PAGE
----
Evanston Township High School held four affinity-based student summits this past school year as part of the District’s social-consciousness series. Staff Equity Coordinator Lauren Hamilton and Principal Marcus Campbell gave a report on the events at the June 11 District 202 School Board Meeting.

The goal of the Latinx Summit, Black Summit, Asian and Middle Eastern Summit, and LGBTQ+ Summit, said Ms. Hamilton, is to, “provide space for students to discuss issues relevant to race, gender and sexual identity.”

The summits allow students to “build and strengthen connections amongst themselves, ETHS educators, and the greater Evanston community,” Ms. Hamilton added.

All events are organized through partnerships with students, community members, and ETHS faculty and staff.

Black Summit: February 6 and 8

Three hundred thirty-two students attended the first day and 477 students attended the second day of the two-day Black Summit this year. Different from the previous two, this year’s Summit brought Black male and female students together; change participants said they would like to continue in the future. The 25 student planning committee members also worked hard to incorporate more student voices into the program, adding student performances and keynote speakers. Another change this year allowed students to pre-register for sessions for the two-day program.

For next year, post-event evaluations suggest trimming the content and lengthening all breakout sessions to at least an hour to allow more time for conversation. Some people also commented that upperclassmen and underclassmen should be in separate breakout sessions to promote dynamic conversations that take into consideration varying maturity levels.

LGBTQ+ Summit: March 2

A total of 223 students attended the LGBRQ+ Summit. More than three-fourths of the students who participated in the follow-up survey said they strongly agree that the summit was a safe and inclusive space. Responses showed that 48% “strongly agreed” the summit taught them more about themselves and the LGBTQ+ community and 78% “strongly agreed” the summit provided a space to appreciate their gender and/or sexual identities.

It was suggested that next year, the planners consider increasing the registration cap to allow more students to attend. Many students also expressed support for continuing to weave discussions of intersectionality into all workshops so every student would be exposed to it throughout the day, encouraging more students to join the planning committee, and lengthening workshops to allow more time for content exploration and discussion.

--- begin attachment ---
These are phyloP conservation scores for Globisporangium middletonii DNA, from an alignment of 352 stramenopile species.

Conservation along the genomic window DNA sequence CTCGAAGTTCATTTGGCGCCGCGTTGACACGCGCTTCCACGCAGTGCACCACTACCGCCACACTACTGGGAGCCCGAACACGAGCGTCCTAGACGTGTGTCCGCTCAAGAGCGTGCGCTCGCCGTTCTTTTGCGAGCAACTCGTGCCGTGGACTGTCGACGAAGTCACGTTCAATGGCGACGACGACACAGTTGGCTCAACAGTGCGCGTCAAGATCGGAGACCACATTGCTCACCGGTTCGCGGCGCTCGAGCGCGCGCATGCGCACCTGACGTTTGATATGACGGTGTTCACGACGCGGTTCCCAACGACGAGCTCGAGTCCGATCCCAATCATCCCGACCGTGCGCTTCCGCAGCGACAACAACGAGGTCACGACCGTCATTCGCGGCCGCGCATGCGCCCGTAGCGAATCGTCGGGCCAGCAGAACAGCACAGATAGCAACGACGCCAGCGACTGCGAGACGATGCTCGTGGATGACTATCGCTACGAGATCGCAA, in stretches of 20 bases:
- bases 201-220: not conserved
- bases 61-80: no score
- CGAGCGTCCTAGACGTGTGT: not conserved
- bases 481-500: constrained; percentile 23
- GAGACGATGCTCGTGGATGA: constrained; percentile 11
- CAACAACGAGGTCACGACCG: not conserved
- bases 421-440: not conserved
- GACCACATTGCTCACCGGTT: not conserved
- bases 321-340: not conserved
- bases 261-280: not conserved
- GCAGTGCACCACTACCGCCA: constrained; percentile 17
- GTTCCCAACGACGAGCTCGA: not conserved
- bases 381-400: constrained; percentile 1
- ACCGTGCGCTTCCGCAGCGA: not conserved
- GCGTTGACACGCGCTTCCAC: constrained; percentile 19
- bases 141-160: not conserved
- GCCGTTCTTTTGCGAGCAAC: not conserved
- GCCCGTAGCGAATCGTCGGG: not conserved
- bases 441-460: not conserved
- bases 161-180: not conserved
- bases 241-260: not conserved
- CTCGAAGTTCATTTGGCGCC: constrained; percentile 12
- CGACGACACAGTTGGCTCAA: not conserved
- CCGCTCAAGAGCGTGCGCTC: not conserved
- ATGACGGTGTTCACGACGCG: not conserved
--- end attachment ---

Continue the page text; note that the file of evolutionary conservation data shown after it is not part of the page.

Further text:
Latinx Summit: March 9

There were 295 students who attended the Latinx Summit. A post-event survey showed high marks for both the morning and the afternoon sessions. The favorite parts of the day for many were the afternoon dance, the keynote address by Jasmine Cardenas, and an art workshop.  Students requested in the future there be more opportunity for open discussion in peer-led workshops and broader advertising to reach more students for pre-registration. Suggested workshop topics for next year include colorism in the Latinx community, history of Latinx movements in America and discussions about machismo and sexism.

Asian and Middle Eastern Summit: April 12

Attendance totaled 127 at this Asian and Middle Eastern Summit.  An informal survey of participants suggested that there be more student-led workshops and spaces for students to share testimonies in the future. Students said they liked the open-mic format at the closing assembly and suggested using the summit to connect students to affinity-based student organizations at ETHS.

Parent Summit in the Works

Ms. Hamilton and Dr. Campbell told the Board the feedback has led to the planning of the first Parent Summit. Parents have asked for a workshop to include the history of racism in education. This summit will take shape over the summer.


In all of the summits, organizers seek to actively include student voice, said Ms. Hamilton. We are incorporating what we learn [at each summit] into our equity work.”

Board Member Pat Munsell applauded the programming, saying, “Student voice woven into equity is incredibly important to all efforts and that we’re proactively applying it is terrific.”

Board member Jude Laude recalled a defining moment at the Black Summit when students who attended from North Lawndale Prep, where he works, sat with ETHS students and “vocalized the same concerns and fears. It was powerful for them all to know they are not alone,” Mr. Laude said.

Board President Pat Savage-Williams said the summits “set a positive tone in the City.”

“All of our students are fragile and need to feel affirmed,” said Superintendent Eric Witherspoon. “This social series reaches out, helps students build a good relationship with school. This is really big.”